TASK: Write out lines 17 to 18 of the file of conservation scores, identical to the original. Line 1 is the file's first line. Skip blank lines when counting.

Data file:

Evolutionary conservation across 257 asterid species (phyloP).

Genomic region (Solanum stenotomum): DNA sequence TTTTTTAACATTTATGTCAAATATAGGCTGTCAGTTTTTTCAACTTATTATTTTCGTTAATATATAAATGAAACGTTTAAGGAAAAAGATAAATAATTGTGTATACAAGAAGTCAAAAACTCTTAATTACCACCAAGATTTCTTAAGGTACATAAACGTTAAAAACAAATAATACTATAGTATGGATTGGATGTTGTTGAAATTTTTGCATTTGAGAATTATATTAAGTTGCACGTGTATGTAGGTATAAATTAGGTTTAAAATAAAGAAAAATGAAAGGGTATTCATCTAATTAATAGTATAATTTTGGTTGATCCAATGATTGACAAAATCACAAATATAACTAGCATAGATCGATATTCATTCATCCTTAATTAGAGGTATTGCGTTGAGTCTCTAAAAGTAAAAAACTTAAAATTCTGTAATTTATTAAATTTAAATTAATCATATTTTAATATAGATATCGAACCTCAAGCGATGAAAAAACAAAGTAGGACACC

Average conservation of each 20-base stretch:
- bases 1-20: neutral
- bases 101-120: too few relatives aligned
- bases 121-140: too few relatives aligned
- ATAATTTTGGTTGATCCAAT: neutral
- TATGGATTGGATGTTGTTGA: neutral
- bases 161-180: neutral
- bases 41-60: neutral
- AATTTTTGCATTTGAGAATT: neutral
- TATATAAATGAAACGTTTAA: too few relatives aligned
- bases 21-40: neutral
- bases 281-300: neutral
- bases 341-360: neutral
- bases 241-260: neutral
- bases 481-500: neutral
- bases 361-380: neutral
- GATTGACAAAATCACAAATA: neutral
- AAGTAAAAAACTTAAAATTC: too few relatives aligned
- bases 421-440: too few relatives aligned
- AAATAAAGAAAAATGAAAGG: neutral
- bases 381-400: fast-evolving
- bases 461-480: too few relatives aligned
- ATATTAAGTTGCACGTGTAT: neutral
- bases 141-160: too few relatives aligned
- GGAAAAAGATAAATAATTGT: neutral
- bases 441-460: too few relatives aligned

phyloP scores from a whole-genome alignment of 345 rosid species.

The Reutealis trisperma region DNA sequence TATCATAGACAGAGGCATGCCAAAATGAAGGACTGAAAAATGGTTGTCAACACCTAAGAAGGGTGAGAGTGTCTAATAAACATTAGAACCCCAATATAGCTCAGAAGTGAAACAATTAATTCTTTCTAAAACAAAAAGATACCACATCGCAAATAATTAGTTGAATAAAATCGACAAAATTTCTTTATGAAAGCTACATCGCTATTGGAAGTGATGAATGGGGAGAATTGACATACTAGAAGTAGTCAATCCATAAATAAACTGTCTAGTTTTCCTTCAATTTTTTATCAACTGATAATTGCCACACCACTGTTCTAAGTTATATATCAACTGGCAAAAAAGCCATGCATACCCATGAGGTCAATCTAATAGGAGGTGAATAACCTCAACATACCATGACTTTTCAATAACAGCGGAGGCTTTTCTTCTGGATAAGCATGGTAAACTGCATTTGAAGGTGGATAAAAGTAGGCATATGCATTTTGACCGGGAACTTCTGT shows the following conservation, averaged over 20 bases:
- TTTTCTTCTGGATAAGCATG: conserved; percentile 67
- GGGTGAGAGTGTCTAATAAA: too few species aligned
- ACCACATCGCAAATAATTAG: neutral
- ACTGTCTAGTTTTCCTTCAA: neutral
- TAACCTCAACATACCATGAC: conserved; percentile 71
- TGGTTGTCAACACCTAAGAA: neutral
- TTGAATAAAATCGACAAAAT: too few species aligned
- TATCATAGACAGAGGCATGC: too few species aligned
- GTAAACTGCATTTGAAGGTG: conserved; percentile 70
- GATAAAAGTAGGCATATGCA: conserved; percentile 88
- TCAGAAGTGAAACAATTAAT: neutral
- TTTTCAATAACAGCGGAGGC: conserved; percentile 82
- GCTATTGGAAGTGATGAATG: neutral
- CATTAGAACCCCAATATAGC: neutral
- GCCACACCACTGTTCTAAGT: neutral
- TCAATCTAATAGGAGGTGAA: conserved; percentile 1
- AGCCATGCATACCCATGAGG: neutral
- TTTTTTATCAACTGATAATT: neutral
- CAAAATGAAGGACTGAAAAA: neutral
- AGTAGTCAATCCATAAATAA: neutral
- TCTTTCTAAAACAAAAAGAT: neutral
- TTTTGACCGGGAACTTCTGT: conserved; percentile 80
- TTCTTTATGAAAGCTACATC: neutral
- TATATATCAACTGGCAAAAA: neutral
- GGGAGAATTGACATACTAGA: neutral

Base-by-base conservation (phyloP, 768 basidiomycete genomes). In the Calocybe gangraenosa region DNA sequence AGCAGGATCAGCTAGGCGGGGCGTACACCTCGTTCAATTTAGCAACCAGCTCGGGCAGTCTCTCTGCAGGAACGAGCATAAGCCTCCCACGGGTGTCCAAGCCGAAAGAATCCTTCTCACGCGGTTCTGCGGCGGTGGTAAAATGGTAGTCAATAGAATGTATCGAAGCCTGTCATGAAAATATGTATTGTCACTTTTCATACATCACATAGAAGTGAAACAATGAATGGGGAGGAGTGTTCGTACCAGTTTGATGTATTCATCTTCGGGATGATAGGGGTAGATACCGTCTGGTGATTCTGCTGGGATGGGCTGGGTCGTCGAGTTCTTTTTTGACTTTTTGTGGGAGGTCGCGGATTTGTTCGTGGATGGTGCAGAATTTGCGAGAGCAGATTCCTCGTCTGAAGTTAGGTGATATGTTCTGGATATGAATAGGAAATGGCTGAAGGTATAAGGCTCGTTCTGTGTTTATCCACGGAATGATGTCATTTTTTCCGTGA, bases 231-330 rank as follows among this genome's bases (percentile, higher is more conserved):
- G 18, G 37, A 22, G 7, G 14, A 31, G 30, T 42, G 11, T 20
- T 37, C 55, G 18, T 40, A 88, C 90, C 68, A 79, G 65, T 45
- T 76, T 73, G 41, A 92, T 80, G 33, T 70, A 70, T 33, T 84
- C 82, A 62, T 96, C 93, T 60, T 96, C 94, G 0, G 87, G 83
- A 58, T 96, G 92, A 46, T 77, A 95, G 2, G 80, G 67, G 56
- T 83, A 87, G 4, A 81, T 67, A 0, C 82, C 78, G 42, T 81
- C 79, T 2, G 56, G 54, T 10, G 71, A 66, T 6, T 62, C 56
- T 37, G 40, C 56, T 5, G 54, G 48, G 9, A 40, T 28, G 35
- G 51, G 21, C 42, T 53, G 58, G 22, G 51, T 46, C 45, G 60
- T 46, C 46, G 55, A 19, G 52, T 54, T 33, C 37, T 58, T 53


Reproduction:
- bases 481-500: neutral
- bases 361-380: neutral